Ambassador Lighthizer, Chairmen Brady and Hatch, and Ranking Members Neal and Wyden,
Over the 23 years since its inception, the North American Free Trade Agreement (NAFTA) has proven to be a success. Much has changed about the North American economy over this period, but NAFTA has not. Addressing the rise of the digital economy, for instance, is a worthwhile goal for trade negotiators, but we are concerned about the current state of negotiations.
Recent media reports indicate troubling developments in NAFTA’s renegotiation. Rather than focusing on expanding the agreement to address areas of the economy that have emerged since 1994, it appears the United States is making unrealistic demands that threaten to derail the entire agreement. This would be a catastrophic mistake.
R Street urges USTR negotiators and policymakers in Congress to consider the following as NAFTA negotiations and oversight continue:
R Street supports the right of individuals to choose whether to join or not join any labor organization. However, we are concerned about Canada’s protectionist call for the United States to abolish and preempt state-level right to work laws as a condition of NAFTA renegotiation. This imposition of internationally dictated labor laws not only runs counter to the goals of free trade and economic growth but also diminishes the ability of states to tailor individualized solutions to their diverse needs.
Among the many benefits of federalism is that it allows for laboratories of democracy to best meet the needs of citizens. Research on right to work states shows that there are not only an important historical and legal differences in legislation between states, but that the impacts of said legislation—and its absence—also vary by state. Therefore, it is important for states to continue evaluating their own situations before accepting a federal mandate like the one suggested by Canada.
Instead, NAFTA renegotiations should focus on building consensus through leveraging both national and regional comparative advantages and gains from trade. This will not be accomplished through hindering the responsiveness of state policy to regional labor needs.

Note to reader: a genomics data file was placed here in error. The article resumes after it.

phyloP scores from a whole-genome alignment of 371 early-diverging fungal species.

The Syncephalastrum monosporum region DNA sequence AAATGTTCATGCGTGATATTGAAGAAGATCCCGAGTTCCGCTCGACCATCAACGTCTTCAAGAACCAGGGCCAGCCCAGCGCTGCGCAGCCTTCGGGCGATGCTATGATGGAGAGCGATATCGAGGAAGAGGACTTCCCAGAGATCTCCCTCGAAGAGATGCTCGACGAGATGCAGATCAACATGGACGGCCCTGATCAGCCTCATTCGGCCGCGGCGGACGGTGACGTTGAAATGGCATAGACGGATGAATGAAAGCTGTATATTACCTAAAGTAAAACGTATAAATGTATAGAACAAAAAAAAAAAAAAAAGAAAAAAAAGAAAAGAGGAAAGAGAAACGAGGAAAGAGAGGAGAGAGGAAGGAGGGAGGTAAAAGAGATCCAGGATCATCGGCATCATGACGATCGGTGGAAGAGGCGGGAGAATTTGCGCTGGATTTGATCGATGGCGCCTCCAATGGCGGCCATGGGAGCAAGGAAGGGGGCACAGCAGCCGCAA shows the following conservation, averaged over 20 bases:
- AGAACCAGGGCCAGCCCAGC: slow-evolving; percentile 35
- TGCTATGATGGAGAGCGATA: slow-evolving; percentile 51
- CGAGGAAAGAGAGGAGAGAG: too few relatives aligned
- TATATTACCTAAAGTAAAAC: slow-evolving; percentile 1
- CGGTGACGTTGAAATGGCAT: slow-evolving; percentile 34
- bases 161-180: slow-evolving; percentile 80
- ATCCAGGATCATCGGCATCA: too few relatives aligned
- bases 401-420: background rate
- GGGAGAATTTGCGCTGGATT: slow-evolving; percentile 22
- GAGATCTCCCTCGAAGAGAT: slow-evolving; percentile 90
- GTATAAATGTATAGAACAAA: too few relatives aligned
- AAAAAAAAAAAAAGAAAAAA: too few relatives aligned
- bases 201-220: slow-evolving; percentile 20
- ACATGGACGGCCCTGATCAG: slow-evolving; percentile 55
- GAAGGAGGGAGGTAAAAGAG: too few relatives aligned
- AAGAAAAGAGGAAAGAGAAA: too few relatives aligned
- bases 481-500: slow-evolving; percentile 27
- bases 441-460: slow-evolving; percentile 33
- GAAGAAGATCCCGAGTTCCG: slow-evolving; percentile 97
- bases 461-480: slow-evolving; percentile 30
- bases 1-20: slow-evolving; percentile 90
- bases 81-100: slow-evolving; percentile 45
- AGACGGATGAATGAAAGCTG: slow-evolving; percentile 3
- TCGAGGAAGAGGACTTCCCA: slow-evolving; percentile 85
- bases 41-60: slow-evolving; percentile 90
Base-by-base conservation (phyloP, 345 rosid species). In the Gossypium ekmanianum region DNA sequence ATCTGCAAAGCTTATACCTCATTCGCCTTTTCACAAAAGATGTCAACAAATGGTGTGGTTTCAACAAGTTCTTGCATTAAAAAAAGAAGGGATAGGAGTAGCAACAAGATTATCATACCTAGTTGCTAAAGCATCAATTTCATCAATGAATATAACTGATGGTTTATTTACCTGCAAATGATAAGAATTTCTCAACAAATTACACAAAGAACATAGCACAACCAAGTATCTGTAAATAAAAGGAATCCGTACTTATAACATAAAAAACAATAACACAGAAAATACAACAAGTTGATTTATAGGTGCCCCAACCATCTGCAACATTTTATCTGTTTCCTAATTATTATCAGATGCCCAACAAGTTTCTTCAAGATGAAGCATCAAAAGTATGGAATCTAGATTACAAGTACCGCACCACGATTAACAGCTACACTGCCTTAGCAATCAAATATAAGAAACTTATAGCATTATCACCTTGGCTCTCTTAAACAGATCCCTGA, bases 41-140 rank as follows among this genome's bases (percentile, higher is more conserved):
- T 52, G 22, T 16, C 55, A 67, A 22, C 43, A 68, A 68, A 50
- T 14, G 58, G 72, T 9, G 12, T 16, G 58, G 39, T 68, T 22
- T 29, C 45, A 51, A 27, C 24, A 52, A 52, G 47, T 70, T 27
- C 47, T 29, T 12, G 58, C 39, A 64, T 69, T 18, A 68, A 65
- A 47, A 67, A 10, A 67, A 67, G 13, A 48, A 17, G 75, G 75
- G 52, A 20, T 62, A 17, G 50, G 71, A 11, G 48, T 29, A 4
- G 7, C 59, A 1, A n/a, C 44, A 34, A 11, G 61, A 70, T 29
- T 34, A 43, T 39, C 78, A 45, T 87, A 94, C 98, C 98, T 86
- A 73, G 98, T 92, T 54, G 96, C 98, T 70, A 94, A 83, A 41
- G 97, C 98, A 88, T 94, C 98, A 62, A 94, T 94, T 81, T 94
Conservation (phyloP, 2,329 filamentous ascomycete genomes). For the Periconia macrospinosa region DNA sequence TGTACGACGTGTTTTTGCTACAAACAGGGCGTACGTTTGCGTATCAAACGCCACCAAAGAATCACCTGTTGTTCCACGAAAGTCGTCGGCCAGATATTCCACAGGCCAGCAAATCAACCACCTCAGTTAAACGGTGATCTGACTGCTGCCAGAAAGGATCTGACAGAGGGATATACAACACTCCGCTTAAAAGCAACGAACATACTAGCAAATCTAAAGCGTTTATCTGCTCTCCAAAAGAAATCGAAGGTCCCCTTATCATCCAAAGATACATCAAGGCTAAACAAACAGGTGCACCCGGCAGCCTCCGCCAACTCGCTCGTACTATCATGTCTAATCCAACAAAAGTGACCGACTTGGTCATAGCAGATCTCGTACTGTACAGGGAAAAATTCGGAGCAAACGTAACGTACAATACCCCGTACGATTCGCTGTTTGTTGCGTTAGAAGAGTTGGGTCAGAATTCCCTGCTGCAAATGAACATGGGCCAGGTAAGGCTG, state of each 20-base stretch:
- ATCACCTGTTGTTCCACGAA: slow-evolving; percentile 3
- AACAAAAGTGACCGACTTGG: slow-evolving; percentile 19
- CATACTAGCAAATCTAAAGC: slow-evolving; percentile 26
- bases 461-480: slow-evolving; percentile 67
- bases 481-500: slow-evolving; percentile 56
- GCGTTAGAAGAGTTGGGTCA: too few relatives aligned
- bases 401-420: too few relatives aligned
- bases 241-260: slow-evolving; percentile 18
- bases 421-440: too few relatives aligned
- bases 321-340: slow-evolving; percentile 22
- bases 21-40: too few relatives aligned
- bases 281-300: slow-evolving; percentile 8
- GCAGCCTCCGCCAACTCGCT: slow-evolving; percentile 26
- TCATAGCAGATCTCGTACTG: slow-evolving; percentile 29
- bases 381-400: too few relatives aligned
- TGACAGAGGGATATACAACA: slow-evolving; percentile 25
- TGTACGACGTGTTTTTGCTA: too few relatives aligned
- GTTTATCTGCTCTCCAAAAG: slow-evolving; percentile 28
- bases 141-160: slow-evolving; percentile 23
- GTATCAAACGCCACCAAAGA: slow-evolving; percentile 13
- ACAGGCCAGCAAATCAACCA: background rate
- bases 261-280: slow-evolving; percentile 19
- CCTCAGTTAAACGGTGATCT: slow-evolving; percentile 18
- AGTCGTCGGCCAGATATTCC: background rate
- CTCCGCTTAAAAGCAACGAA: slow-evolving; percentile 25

Rules of Origin
In light of the complex supply chains that have developed as a result of trade agreements and
globalization, R Street would like to see rules of origin (ROO) further liberalized as part of NAFTA renegotiations. Currently under NAFTA, at least 62.5 percent of the material in a car or light truck made in the region must be from North America to enter the marketplace tariff-free. This is the strictest automobile ROO of any trade agreement in the world.
Recent calls to increase automobile ROO thresholds (an 85 percent North American content requirement with a 50 percent American-made requirement) would only harm auto manufacturers and ensure that manufacturers use fewer American-made parts. This is because the proposed increase of the ROO—as well as similar increases in U.S. content requirements for imports—will make American auto manufacturers less competitive in a global marketplace. Car companies would likely pay a 2.5 percent most-favored nation tariff on cars in order to bypass the ROO and/or stricter domestic content requirements.
R Street urges trade negotiators to instead use TPP’s ROO chapter as the baseline for any NAFTA ROO. Though it suffers from too many product-specific rules, the TPP’s ROO chapter is preferable to NAFTA’s current ROO and USTR’s proposed changes.
Ideally trade negotiators would embrace a simpler way to address ROO issues in future trade negotiations. When regional value content (RVC) are applied, trade negotiators should aim to create uniform, cumulative requirements and generally in line with TPP’s baseline.